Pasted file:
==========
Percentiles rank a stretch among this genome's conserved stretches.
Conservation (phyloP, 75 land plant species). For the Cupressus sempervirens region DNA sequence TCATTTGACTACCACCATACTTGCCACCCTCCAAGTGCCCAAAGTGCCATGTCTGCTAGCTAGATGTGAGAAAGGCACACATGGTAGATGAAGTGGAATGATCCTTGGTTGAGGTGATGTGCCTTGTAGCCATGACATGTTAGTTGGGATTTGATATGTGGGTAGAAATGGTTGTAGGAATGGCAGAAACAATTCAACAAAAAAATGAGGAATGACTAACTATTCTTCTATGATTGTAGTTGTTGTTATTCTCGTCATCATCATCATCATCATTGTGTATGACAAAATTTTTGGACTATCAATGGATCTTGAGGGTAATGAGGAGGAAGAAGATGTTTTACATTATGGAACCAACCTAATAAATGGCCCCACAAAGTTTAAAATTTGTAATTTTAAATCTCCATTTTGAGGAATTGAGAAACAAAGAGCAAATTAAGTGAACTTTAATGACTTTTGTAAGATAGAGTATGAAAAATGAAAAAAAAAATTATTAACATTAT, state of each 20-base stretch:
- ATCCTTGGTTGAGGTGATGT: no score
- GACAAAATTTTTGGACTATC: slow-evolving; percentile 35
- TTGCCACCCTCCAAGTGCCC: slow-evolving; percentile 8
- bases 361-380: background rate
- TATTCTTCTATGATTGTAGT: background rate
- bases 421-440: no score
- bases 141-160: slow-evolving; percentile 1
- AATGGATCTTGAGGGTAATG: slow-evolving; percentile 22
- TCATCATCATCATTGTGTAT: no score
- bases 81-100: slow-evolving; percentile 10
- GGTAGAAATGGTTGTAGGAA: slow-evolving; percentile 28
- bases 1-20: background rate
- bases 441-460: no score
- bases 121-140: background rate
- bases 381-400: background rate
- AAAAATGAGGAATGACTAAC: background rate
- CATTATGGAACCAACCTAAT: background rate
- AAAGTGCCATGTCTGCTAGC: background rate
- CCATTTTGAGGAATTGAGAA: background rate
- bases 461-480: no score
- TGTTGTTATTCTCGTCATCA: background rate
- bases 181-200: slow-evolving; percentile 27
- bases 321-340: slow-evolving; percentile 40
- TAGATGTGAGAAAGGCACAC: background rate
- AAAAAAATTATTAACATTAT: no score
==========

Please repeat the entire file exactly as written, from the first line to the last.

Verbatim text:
Percentiles rank a stretch among this genome's conserved stretches.
Conservation (phyloP, 75 land plant species). For the Cupressus sempervirens region DNA sequence TCATTTGACTACCACCATACTTGCCACCCTCCAAGTGCCCAAAGTGCCATGTCTGCTAGCTAGATGTGAGAAAGGCACACATGGTAGATGAAGTGGAATGATCCTTGGTTGAGGTGATGTGCCTTGTAGCCATGACATGTTAGTTGGGATTTGATATGTGGGTAGAAATGGTTGTAGGAATGGCAGAAACAATTCAACAAAAAAATGAGGAATGACTAACTATTCTTCTATGATTGTAGTTGTTGTTATTCTCGTCATCATCATCATCATCATTGTGTATGACAAAATTTTTGGACTATCAATGGATCTTGAGGGTAATGAGGAGGAAGAAGATGTTTTACATTATGGAACCAACCTAATAAATGGCCCCACAAAGTTTAAAATTTGTAATTTTAAATCTCCATTTTGAGGAATTGAGAAACAAAGAGCAAATTAAGTGAACTTTAATGACTTTTGTAAGATAGAGTATGAAAAATGAAAAAAAAAATTATTAACATTAT, state of each 20-base stretch:
- ATCCTTGGTTGAGGTGATGT: no score
- GACAAAATTTTTGGACTATC: slow-evolving; percentile 35
- TTGCCACCCTCCAAGTGCCC: slow-evolving; percentile 8
- bases 361-380: background rate
- TATTCTTCTATGATTGTAGT: background rate
- bases 421-440: no score
- bases 141-160: slow-evolving; percentile 1
- AATGGATCTTGAGGGTAATG: slow-evolving; percentile 22
- TCATCATCATCATTGTGTAT: no score
- bases 81-100: slow-evolving; percentile 10
- GGTAGAAATGGTTGTAGGAA: slow-evolving; percentile 28
- bases 1-20: background rate
- bases 441-460: no score
- bases 121-140: background rate
- bases 381-400: background rate
- AAAAATGAGGAATGACTAAC: background rate
- CATTATGGAACCAACCTAAT: background rate
- AAAGTGCCATGTCTGCTAGC: background rate
- CCATTTTGAGGAATTGAGAA: background rate
- bases 461-480: no score
- TGTTGTTATTCTCGTCATCA: background rate
- bases 181-200: slow-evolving; percentile 27
- bases 321-340: slow-evolving; percentile 40
- TAGATGTGAGAAAGGCACAC: background rate
- AAAAAAATTATTAACATTAT: no score